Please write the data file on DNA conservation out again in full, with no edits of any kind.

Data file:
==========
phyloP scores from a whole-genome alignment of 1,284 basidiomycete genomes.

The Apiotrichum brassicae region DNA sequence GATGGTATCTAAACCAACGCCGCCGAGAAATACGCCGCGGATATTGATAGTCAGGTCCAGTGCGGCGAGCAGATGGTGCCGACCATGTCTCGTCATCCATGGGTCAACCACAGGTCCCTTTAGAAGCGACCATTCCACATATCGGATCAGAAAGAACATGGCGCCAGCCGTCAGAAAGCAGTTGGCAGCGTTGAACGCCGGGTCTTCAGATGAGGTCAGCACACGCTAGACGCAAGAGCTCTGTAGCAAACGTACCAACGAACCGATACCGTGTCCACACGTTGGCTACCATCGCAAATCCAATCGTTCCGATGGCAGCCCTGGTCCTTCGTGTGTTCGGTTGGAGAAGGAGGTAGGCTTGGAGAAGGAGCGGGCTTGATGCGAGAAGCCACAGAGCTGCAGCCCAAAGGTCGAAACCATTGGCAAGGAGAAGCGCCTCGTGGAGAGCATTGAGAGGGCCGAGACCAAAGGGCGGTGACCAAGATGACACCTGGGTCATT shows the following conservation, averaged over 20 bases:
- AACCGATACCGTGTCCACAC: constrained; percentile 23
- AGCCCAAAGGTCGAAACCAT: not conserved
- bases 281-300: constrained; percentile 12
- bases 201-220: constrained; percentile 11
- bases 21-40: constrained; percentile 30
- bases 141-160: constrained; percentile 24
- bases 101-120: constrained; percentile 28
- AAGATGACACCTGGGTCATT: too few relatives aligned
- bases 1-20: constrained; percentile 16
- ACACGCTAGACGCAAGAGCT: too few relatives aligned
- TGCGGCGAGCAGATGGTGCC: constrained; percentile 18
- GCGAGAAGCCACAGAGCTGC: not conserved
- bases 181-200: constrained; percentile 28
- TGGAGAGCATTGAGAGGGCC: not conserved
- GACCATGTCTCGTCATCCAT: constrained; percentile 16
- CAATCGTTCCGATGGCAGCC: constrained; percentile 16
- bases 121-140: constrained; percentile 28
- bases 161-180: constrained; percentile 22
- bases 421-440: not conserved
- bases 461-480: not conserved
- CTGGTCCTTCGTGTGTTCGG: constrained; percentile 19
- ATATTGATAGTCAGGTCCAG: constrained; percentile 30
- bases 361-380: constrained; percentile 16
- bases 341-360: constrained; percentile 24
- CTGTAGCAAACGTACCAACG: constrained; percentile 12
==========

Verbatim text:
phyloP scores from a whole-genome alignment of 1,284 basidiomycete genomes.

The Apiotrichum brassicae region DNA sequence GATGGTATCTAAACCAACGCCGCCGAGAAATACGCCGCGGATATTGATAGTCAGGTCCAGTGCGGCGAGCAGATGGTGCCGACCATGTCTCGTCATCCATGGGTCAACCACAGGTCCCTTTAGAAGCGACCATTCCACATATCGGATCAGAAAGAACATGGCGCCAGCCGTCAGAAAGCAGTTGGCAGCGTTGAACGCCGGGTCTTCAGATGAGGTCAGCACACGCTAGACGCAAGAGCTCTGTAGCAAACGTACCAACGAACCGATACCGTGTCCACACGTTGGCTACCATCGCAAATCCAATCGTTCCGATGGCAGCCCTGGTCCTTCGTGTGTTCGGTTGGAGAAGGAGGTAGGCTTGGAGAAGGAGCGGGCTTGATGCGAGAAGCCACAGAGCTGCAGCCCAAAGGTCGAAACCATTGGCAAGGAGAAGCGCCTCGTGGAGAGCATTGAGAGGGCCGAGACCAAAGGGCGGTGACCAAGATGACACCTGGGTCATT shows the following conservation, averaged over 20 bases:
- AACCGATACCGTGTCCACAC: constrained; percentile 23
- AGCCCAAAGGTCGAAACCAT: not conserved
- bases 281-300: constrained; percentile 12
- bases 201-220: constrained; percentile 11
- bases 21-40: constrained; percentile 30
- bases 141-160: constrained; percentile 24
- bases 101-120: constrained; percentile 28
- AAGATGACACCTGGGTCATT: too few relatives aligned
- bases 1-20: constrained; percentile 16
- ACACGCTAGACGCAAGAGCT: too few relatives aligned
- TGCGGCGAGCAGATGGTGCC: constrained; percentile 18
- GCGAGAAGCCACAGAGCTGC: not conserved
- bases 181-200: constrained; percentile 28
- TGGAGAGCATTGAGAGGGCC: not conserved
- GACCATGTCTCGTCATCCAT: constrained; percentile 16
- CAATCGTTCCGATGGCAGCC: constrained; percentile 16
- bases 121-140: constrained; percentile 28
- bases 161-180: constrained; percentile 22
- bases 421-440: not conserved
- bases 461-480: not conserved
- CTGGTCCTTCGTGTGTTCGG: constrained; percentile 19
- ATATTGATAGTCAGGTCCAG: constrained; percentile 30
- bases 361-380: constrained; percentile 16
- bases 341-360: constrained; percentile 24
- CTGTAGCAAACGTACCAACG: constrained; percentile 12